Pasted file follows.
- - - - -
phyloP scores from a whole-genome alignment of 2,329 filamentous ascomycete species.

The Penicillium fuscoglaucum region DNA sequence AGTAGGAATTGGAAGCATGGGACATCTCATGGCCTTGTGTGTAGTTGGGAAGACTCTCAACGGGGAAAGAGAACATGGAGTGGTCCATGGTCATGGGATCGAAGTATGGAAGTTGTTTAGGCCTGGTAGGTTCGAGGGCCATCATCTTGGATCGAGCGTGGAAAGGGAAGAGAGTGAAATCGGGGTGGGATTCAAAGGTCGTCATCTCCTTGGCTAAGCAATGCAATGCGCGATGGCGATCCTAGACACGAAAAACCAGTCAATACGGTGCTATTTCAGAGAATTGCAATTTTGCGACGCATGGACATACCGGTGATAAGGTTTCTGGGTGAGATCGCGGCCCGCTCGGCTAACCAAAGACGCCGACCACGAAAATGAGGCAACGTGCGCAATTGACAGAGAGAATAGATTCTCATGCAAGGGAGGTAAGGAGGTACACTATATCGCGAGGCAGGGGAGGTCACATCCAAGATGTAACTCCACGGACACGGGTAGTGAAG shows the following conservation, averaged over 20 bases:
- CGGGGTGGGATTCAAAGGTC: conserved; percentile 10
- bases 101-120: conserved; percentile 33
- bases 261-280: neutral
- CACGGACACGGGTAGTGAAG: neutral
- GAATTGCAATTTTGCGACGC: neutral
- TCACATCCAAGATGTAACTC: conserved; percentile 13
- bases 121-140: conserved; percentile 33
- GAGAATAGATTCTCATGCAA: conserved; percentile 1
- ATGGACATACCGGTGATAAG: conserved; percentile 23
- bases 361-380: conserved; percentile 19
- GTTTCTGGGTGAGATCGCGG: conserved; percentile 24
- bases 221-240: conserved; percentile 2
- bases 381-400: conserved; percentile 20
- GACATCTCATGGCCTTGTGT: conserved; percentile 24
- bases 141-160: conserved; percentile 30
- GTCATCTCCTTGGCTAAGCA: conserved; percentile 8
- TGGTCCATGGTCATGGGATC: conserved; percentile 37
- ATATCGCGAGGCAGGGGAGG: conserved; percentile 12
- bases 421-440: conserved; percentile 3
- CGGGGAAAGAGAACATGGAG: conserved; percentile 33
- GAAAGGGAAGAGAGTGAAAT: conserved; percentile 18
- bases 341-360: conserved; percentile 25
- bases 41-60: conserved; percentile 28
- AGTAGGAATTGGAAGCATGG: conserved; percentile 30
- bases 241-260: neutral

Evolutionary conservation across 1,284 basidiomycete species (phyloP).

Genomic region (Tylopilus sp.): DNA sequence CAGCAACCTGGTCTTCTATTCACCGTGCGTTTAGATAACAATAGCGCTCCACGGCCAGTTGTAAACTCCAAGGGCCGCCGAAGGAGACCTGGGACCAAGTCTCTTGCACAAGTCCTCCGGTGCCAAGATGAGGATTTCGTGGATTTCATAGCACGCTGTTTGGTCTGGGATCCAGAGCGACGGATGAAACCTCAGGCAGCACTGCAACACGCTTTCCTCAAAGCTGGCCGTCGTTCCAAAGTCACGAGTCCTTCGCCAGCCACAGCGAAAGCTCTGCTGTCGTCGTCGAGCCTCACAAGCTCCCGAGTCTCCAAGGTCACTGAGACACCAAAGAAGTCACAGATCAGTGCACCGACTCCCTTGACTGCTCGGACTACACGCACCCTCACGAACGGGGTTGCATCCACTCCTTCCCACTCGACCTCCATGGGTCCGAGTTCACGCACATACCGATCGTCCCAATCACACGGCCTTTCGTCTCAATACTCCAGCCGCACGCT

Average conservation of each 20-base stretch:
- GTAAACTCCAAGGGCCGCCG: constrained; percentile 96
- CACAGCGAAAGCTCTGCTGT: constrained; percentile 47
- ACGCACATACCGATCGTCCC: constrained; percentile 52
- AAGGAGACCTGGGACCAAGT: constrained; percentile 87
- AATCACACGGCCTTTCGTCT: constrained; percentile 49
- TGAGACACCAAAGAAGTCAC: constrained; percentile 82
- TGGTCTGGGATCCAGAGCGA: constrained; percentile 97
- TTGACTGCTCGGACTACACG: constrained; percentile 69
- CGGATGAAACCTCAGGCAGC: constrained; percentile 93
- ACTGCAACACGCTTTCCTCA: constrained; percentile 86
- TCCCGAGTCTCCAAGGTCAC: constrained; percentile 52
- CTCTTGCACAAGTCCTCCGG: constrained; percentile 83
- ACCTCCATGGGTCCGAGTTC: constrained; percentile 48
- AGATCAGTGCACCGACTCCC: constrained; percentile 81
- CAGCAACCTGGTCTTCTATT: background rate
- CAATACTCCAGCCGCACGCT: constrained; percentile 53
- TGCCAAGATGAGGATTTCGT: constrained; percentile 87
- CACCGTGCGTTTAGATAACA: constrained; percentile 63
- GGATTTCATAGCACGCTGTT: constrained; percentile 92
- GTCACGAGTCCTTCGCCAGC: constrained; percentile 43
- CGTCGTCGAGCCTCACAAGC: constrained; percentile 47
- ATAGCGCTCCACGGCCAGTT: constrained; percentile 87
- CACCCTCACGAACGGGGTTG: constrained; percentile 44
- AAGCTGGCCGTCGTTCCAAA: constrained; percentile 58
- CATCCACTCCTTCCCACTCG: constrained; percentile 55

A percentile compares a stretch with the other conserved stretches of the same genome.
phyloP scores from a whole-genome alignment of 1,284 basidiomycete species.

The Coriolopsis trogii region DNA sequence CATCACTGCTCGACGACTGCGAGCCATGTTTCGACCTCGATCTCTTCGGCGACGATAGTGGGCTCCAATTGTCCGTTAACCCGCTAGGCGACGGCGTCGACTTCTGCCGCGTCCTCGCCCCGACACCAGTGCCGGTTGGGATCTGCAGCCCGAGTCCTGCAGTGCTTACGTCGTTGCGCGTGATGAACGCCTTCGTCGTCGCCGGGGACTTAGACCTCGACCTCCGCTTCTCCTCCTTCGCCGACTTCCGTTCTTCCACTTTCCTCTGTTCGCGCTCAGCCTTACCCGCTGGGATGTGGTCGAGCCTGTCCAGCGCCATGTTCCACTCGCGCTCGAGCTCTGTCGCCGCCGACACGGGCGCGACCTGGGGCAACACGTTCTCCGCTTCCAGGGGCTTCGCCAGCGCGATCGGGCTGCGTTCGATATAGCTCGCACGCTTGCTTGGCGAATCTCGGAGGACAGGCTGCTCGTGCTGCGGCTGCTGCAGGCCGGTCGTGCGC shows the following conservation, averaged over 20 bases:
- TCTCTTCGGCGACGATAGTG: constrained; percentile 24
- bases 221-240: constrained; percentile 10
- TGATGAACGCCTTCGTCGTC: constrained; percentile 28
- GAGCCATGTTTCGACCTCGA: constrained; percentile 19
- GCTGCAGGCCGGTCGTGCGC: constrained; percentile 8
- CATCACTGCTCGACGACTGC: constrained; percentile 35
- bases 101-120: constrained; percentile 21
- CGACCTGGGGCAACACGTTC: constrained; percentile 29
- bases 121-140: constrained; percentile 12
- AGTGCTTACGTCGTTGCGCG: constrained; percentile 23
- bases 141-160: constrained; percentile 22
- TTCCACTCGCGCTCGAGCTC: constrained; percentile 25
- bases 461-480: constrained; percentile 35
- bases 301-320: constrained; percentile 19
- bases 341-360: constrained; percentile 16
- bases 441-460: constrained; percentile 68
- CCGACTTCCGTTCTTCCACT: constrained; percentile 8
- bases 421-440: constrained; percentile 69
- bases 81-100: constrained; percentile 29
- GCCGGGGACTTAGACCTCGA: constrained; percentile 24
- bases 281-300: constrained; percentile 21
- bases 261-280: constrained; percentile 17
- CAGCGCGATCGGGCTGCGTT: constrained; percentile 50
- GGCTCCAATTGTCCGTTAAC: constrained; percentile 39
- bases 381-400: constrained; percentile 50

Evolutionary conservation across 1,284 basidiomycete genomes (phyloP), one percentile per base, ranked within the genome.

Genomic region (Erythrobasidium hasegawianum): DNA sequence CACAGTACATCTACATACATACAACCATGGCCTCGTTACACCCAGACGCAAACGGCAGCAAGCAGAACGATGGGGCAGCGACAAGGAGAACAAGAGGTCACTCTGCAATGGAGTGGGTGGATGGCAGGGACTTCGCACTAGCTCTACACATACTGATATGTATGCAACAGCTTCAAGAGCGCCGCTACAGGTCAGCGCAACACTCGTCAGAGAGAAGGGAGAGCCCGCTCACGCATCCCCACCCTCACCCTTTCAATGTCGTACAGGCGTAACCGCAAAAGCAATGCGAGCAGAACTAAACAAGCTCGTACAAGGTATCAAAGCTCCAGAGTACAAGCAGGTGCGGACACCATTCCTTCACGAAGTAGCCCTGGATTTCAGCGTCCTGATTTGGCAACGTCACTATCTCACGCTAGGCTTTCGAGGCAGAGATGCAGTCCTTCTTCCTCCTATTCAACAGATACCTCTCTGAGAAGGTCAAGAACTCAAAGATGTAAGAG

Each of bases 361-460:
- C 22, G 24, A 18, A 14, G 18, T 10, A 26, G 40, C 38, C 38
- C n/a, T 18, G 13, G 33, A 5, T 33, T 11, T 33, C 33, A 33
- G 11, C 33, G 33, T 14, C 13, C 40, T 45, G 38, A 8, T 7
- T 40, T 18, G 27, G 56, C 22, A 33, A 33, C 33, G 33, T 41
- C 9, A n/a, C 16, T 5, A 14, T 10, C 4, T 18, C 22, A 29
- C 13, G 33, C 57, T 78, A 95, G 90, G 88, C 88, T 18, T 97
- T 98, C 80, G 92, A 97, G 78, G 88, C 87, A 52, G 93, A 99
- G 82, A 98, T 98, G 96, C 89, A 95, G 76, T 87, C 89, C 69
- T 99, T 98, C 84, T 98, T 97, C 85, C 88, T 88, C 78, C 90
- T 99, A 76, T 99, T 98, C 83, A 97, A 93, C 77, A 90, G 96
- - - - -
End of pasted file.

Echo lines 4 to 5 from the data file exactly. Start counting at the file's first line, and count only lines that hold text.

- bases 101-120: conserved; percentile 33
- bases 261-280: neutral